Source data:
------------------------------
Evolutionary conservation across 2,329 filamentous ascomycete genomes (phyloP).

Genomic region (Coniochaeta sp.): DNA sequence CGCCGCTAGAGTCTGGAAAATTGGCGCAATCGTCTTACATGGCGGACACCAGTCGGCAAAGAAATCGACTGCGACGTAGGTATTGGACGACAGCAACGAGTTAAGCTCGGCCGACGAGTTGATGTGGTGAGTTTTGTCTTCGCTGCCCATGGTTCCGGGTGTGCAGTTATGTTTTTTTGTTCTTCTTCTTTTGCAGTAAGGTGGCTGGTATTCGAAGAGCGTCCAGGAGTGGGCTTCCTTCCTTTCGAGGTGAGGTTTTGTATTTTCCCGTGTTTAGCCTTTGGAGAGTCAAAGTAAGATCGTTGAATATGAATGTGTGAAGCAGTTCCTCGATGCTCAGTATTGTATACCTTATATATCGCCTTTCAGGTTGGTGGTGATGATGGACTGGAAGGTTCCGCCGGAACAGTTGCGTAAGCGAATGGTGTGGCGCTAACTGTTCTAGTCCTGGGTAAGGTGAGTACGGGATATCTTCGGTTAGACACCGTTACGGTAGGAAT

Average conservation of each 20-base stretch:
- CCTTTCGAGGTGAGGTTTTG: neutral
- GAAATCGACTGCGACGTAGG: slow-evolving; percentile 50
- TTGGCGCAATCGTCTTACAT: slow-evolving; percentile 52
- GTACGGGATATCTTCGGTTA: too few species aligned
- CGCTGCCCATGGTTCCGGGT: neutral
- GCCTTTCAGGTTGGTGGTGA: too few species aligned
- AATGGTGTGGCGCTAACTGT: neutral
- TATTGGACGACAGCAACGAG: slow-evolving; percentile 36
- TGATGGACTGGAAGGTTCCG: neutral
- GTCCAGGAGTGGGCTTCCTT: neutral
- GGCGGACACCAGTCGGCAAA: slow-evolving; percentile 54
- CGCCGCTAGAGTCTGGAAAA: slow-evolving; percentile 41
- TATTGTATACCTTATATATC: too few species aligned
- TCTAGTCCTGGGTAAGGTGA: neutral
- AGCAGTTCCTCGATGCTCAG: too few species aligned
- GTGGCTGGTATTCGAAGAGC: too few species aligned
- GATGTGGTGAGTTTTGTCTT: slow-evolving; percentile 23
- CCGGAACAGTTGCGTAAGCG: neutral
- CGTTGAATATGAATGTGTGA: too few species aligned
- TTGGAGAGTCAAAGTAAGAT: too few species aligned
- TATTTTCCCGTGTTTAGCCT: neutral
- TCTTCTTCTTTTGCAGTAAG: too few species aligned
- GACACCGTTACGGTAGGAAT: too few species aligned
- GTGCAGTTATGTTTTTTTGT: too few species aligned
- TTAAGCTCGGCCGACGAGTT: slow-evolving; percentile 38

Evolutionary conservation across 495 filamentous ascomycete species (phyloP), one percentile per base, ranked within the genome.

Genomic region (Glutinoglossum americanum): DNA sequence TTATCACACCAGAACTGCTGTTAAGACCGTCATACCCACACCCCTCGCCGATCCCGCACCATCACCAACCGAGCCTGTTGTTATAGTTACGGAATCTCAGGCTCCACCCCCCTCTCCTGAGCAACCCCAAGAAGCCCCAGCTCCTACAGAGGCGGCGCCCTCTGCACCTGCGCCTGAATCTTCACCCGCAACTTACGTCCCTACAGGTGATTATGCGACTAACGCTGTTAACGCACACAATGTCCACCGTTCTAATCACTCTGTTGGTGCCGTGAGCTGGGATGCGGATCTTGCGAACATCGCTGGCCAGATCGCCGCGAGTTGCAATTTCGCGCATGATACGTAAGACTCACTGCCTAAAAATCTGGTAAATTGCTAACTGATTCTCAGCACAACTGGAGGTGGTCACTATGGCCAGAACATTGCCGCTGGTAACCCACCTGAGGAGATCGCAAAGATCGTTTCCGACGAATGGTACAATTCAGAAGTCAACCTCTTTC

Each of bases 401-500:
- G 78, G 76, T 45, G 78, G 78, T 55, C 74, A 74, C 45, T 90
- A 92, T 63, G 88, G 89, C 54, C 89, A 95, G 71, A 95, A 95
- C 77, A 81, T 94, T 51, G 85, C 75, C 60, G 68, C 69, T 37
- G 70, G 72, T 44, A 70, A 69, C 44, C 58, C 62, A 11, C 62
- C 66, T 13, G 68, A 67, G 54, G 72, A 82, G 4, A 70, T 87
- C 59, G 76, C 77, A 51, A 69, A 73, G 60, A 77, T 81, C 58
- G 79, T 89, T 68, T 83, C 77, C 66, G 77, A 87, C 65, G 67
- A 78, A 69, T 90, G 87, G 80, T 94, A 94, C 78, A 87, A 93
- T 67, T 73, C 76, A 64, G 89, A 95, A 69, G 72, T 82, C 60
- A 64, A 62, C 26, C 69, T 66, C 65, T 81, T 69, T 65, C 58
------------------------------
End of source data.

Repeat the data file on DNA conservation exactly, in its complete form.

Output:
Evolutionary conservation across 2,329 filamentous ascomycete genomes (phyloP).

Genomic region (Coniochaeta sp.): DNA sequence CGCCGCTAGAGTCTGGAAAATTGGCGCAATCGTCTTACATGGCGGACACCAGTCGGCAAAGAAATCGACTGCGACGTAGGTATTGGACGACAGCAACGAGTTAAGCTCGGCCGACGAGTTGATGTGGTGAGTTTTGTCTTCGCTGCCCATGGTTCCGGGTGTGCAGTTATGTTTTTTTGTTCTTCTTCTTTTGCAGTAAGGTGGCTGGTATTCGAAGAGCGTCCAGGAGTGGGCTTCCTTCCTTTCGAGGTGAGGTTTTGTATTTTCCCGTGTTTAGCCTTTGGAGAGTCAAAGTAAGATCGTTGAATATGAATGTGTGAAGCAGTTCCTCGATGCTCAGTATTGTATACCTTATATATCGCCTTTCAGGTTGGTGGTGATGATGGACTGGAAGGTTCCGCCGGAACAGTTGCGTAAGCGAATGGTGTGGCGCTAACTGTTCTAGTCCTGGGTAAGGTGAGTACGGGATATCTTCGGTTAGACACCGTTACGGTAGGAAT

Average conservation of each 20-base stretch:
- CCTTTCGAGGTGAGGTTTTG: neutral
- GAAATCGACTGCGACGTAGG: slow-evolving; percentile 50
- TTGGCGCAATCGTCTTACAT: slow-evolving; percentile 52
- GTACGGGATATCTTCGGTTA: too few species aligned
- CGCTGCCCATGGTTCCGGGT: neutral
- GCCTTTCAGGTTGGTGGTGA: too few species aligned
- AATGGTGTGGCGCTAACTGT: neutral
- TATTGGACGACAGCAACGAG: slow-evolving; percentile 36
- TGATGGACTGGAAGGTTCCG: neutral
- GTCCAGGAGTGGGCTTCCTT: neutral
- GGCGGACACCAGTCGGCAAA: slow-evolving; percentile 54
- CGCCGCTAGAGTCTGGAAAA: slow-evolving; percentile 41
- TATTGTATACCTTATATATC: too few species aligned
- TCTAGTCCTGGGTAAGGTGA: neutral
- AGCAGTTCCTCGATGCTCAG: too few species aligned
- GTGGCTGGTATTCGAAGAGC: too few species aligned
- GATGTGGTGAGTTTTGTCTT: slow-evolving; percentile 23
- CCGGAACAGTTGCGTAAGCG: neutral
- CGTTGAATATGAATGTGTGA: too few species aligned
- TTGGAGAGTCAAAGTAAGAT: too few species aligned
- TATTTTCCCGTGTTTAGCCT: neutral
- TCTTCTTCTTTTGCAGTAAG: too few species aligned
- GACACCGTTACGGTAGGAAT: too few species aligned
- GTGCAGTTATGTTTTTTTGT: too few species aligned
- TTAAGCTCGGCCGACGAGTT: slow-evolving; percentile 38

Evolutionary conservation across 495 filamentous ascomycete species (phyloP), one percentile per base, ranked within the genome.

Genomic region (Glutinoglossum americanum): DNA sequence TTATCACACCAGAACTGCTGTTAAGACCGTCATACCCACACCCCTCGCCGATCCCGCACCATCACCAACCGAGCCTGTTGTTATAGTTACGGAATCTCAGGCTCCACCCCCCTCTCCTGAGCAACCCCAAGAAGCCCCAGCTCCTACAGAGGCGGCGCCCTCTGCACCTGCGCCTGAATCTTCACCCGCAACTTACGTCCCTACAGGTGATTATGCGACTAACGCTGTTAACGCACACAATGTCCACCGTTCTAATCACTCTGTTGGTGCCGTGAGCTGGGATGCGGATCTTGCGAACATCGCTGGCCAGATCGCCGCGAGTTGCAATTTCGCGCATGATACGTAAGACTCACTGCCTAAAAATCTGGTAAATTGCTAACTGATTCTCAGCACAACTGGAGGTGGTCACTATGGCCAGAACATTGCCGCTGGTAACCCACCTGAGGAGATCGCAAAGATCGTTTCCGACGAATGGTACAATTCAGAAGTCAACCTCTTTC

Each of bases 401-500:
- G 78, G 76, T 45, G 78, G 78, T 55, C 74, A 74, C 45, T 90
- A 92, T 63, G 88, G 89, C 54, C 89, A 95, G 71, A 95, A 95
- C 77, A 81, T 94, T 51, G 85, C 75, C 60, G 68, C 69, T 37
- G 70, G 72, T 44, A 70, A 69, C 44, C 58, C 62, A 11, C 62
- C 66, T 13, G 68, A 67, G 54, G 72, A 82, G 4, A 70, T 87
- C 59, G 76, C 77, A 51, A 69, A 73, G 60, A 77, T 81, C 58
- G 79, T 89, T 68, T 83, C 77, C 66, G 77, A 87, C 65, G 67
- A 78, A 69, T 90, G 87, G 80, T 94, A 94, C 78, A 87, A 93
- T 67, T 73, C 76, A 64, G 89, A 95, A 69, G 72, T 82, C 60
- A 64, A 62, C 26, C 69, T 66, C 65, T 81, T 69, T 65, C 58